I Am Growing Up


I lay in bed and heard footsteps above me, the pounding of feet belonging to kids who don’t stop to think of people sleeping below them. There were seven kids in the loft, though it sounded more like seventy. I looked at my watch and saw it was early but not unreasonably so and hoped that someone had gotten up before me to make coffee. I make terrible coffee when we are at the cabin. It’s always too strong and I can’t figure out why. I adjust the amount of water and the number of scoops and still it is wrong.

I left our room and headed to the kitchen and the kids were even louder–booming laughter, shrieks of joy, shouts and exclamations–but there was coffee so I thought I could manage the assault on my morning.

But I couldn’t.

I thought about the years that we’ve gone to this cabin, thought about the kids as babies and then toddlers and now, as such a mix of young and getting older. I thought about the years of unruly noise that has filtered down from the loft and the times I have yelled and demanded and begged for quiet and order. There have been times when I have parented these children with grace and times when I most definitely have not. I stared into my coffee cup, considered my options and then decided to control the only thing I can truly control–myself.

I left.

I walked out of the cabin in my pajamas and down to the dock. I sat on the worn wood, damp with dew and stared at the blue of the water and sky, the trees across the lake just turning green. It was quiet and calm and perfect and I realized that the kids aren’t the only ones growing up–I am too. My oldest child is almost 14 and it has taken me a long time to learn that so much of life is beyond my control. It’s taken me a long time to learn how to take care of myself. But I am learning and this place where I find myself–as a parent in middle age–is like still water, a light breeze and new growth.


I wrote a companion piece to this one for VillageQ:

We all moved in practiced ways, carrying things in from cars, putting food away, and choosing bedrooms–kids in the loft, adults scattered in the remaining spaces. On the first night, the kids sat in the loft, talking and laughing loudly while we sat downstairs, and I was struck by how much our roles have changed over the years. I remembered Pack-N-Plays and bedtime reading and putting small children to bed over and over again, and they learned to be quiet and sleep near their friends. The adults took turns going upstairs to quiet them, to sing, to rub circles on small backs until there was finally silence.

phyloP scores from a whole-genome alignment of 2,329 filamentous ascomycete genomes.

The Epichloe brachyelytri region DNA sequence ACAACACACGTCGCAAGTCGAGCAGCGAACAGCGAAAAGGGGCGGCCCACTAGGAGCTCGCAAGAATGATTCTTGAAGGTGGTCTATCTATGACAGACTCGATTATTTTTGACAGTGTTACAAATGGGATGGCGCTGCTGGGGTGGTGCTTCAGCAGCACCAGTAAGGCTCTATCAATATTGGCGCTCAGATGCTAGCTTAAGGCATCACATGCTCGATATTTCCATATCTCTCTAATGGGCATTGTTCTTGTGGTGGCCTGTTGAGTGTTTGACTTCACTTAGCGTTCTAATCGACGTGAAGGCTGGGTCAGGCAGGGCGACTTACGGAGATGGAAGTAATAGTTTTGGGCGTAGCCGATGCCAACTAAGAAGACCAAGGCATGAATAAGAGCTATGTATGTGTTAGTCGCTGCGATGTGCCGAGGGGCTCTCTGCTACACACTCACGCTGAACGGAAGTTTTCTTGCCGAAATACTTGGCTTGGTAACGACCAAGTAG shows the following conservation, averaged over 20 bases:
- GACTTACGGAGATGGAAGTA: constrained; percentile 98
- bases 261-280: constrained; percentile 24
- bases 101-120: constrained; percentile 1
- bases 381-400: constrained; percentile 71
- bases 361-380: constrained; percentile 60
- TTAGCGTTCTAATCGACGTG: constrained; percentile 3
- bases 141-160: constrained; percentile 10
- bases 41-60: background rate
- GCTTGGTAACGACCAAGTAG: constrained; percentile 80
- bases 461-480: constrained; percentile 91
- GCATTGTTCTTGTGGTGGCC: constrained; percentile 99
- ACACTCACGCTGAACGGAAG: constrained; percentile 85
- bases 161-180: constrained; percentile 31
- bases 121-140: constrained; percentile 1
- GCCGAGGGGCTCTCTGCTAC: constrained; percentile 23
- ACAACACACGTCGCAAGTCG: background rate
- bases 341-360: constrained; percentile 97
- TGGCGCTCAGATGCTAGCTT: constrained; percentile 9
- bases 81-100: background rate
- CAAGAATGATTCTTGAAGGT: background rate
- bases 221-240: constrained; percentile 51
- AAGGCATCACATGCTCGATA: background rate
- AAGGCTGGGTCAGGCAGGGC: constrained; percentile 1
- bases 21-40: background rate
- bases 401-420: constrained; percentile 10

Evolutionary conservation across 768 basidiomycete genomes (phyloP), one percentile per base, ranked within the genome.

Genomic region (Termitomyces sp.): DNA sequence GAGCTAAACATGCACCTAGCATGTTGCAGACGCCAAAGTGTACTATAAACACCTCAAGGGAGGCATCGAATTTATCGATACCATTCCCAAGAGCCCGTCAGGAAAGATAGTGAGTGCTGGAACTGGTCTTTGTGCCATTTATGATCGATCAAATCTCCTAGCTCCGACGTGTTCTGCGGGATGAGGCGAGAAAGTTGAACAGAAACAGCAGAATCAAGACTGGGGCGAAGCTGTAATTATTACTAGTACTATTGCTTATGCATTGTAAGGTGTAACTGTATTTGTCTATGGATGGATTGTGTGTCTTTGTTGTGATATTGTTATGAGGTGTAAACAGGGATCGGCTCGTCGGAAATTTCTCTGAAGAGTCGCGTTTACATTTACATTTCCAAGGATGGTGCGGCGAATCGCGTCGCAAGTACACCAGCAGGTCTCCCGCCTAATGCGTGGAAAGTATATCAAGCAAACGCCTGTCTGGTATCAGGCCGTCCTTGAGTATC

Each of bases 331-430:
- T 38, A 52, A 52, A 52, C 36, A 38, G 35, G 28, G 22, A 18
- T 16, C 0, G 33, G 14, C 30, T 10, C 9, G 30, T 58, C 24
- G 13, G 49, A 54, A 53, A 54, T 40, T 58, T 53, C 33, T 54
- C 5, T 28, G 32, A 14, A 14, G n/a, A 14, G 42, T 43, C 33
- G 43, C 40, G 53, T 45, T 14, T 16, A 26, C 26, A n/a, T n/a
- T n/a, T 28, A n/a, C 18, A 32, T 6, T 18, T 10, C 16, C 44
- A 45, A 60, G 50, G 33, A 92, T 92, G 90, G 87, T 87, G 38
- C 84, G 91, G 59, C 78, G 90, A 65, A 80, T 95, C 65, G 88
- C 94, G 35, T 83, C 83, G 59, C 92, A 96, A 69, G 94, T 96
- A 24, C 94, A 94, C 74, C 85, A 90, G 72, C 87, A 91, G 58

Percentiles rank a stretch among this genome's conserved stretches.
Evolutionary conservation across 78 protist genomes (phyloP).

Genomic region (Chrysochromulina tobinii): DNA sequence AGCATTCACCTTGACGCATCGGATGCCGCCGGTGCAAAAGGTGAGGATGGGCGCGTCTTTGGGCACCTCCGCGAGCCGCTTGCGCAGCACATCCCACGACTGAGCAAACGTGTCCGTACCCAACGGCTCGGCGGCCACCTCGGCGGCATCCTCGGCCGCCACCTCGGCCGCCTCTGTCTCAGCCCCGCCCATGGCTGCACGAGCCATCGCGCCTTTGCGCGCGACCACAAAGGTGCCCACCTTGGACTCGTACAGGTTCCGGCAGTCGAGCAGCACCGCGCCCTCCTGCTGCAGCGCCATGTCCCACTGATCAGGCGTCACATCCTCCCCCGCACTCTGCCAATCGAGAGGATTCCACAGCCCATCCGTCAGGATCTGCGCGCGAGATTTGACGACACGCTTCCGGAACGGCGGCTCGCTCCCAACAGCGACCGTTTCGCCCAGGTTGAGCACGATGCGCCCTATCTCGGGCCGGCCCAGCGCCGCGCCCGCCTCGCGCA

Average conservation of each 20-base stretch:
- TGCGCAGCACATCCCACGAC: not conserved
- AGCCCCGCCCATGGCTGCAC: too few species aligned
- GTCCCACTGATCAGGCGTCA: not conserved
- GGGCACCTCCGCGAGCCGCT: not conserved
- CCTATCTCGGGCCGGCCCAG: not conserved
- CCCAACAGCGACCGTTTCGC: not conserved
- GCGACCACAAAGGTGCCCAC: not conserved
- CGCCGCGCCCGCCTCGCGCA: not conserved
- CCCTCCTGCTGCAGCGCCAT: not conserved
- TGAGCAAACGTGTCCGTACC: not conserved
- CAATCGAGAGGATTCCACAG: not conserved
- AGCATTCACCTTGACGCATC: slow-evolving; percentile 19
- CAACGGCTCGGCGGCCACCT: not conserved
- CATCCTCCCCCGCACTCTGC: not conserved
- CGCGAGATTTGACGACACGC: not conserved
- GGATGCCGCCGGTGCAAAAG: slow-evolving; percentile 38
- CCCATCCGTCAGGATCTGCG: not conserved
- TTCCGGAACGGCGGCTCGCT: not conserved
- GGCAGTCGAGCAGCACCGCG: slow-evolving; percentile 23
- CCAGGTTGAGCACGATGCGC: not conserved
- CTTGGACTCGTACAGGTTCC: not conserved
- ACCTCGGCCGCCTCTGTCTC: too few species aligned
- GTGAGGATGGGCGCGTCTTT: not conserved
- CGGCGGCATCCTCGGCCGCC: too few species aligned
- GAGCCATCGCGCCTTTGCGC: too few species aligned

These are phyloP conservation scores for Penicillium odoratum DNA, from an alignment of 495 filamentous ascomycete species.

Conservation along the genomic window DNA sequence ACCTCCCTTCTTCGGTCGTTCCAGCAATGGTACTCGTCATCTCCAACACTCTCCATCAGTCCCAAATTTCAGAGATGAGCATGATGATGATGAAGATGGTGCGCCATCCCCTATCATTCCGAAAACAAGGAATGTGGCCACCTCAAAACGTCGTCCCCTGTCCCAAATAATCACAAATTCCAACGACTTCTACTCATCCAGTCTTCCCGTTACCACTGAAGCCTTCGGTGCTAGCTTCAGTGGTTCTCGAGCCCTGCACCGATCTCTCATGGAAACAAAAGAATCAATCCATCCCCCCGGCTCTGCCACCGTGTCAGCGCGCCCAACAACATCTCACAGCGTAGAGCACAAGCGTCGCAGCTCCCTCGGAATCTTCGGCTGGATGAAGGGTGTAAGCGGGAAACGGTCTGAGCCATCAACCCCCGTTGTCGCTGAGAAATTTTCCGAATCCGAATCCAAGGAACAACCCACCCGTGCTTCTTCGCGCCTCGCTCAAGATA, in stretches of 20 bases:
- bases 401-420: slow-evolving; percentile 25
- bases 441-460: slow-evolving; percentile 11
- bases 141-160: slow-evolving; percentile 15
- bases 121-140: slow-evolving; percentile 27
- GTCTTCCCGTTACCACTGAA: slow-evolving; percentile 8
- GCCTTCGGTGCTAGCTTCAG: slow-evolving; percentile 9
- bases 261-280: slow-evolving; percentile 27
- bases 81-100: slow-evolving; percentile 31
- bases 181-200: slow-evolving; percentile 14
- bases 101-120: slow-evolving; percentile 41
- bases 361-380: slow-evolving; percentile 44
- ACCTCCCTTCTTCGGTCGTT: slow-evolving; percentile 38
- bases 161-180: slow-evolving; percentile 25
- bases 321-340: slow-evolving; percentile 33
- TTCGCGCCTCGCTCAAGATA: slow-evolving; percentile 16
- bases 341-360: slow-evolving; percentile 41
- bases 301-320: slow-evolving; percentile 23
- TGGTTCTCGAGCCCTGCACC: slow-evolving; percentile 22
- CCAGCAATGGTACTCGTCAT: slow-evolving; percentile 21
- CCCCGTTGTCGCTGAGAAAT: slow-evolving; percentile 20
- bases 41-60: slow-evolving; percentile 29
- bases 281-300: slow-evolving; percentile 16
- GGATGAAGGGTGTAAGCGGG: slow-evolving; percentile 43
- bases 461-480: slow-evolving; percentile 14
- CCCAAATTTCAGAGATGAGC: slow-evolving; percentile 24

She Would Have Been 80

mom1After my mother died, I was talking to one of my aunts and she said, “I knew what went on in your house and I did nothing.” What went on in my house? My mother drank too much, had too little patience and left me to care for myself much of the time. I wanted to tell her that it wasn’t that bad but I’ve come to understand that I’m not the best judge of that anymore as time and compassion have blurred my memories. I looked at my aunt, the guilt visible on her face and shrugged, “There was nothing you could have done.” I believe that but believe more strongly that there is no point in dwelling on the past. We can’t change it. We can only make peace with it. My aunt then said, “I’ll never understand how, after everything she did, you loved her so fiercely.” I gave the only answer I had at the time, “I forgave her.”

I’ve spent years trying to understand why I loved her so much, why I still consider her to be one of my heroes. People have asked me how I forgave her for the pain she caused and I could never articulate the why or the how of that forgiveness.

Until now.

When I went to Milwaukee a couple of weeks ago, Galit and I had hours and hours in the car and nothing to do but talk. We talked about parenting and family, past and present, compassion and forgiveness. And as the hours went by and the conversation wandered, I realized that I separated my mother from the woman she was. She may not have been a great mother but she was an incredible woman.

She grew up poor and what little her family was able to accumulate was washed away in a flood in 1952. She knew a level of economic hardship that, fortunately, I have never known. Her father was sadistically abusive and she survived by fighting back. She was smart and practical and left home and made her own life. She prided herself on her independence and raised us without much assistance from our fathers. She couldn’t go to college but worked harder than anyone I have known and retired at 50. She was pro-choice and a feminist and an old school labor Democrat. She raised me to value education and to focus on my studies rather than worrying about boys. And yes, we laughed about that bit about boys years later when she said I might have taken her too literally. Beyond all that, she was one of the most charming people I’ve ever met. She could draw you in with a story and leave your ribs hurting from laughter. You would have loved her. I know I did.

So this is an important part of the puzzle of my past and the peace I made with my mother. She was not just my mother. She was so much more. Somehow, I knew that.

My mother has been gone 8 years now and this would have been her 80th birthday. Today, I’m telling stories and I hope to throw my head back in laughter at least once in her honor. And I will parent and live and love like the strong woman she raised me to be. And maybe the lasting lesson from all of this is that we are not just mothers, we are more. So much more.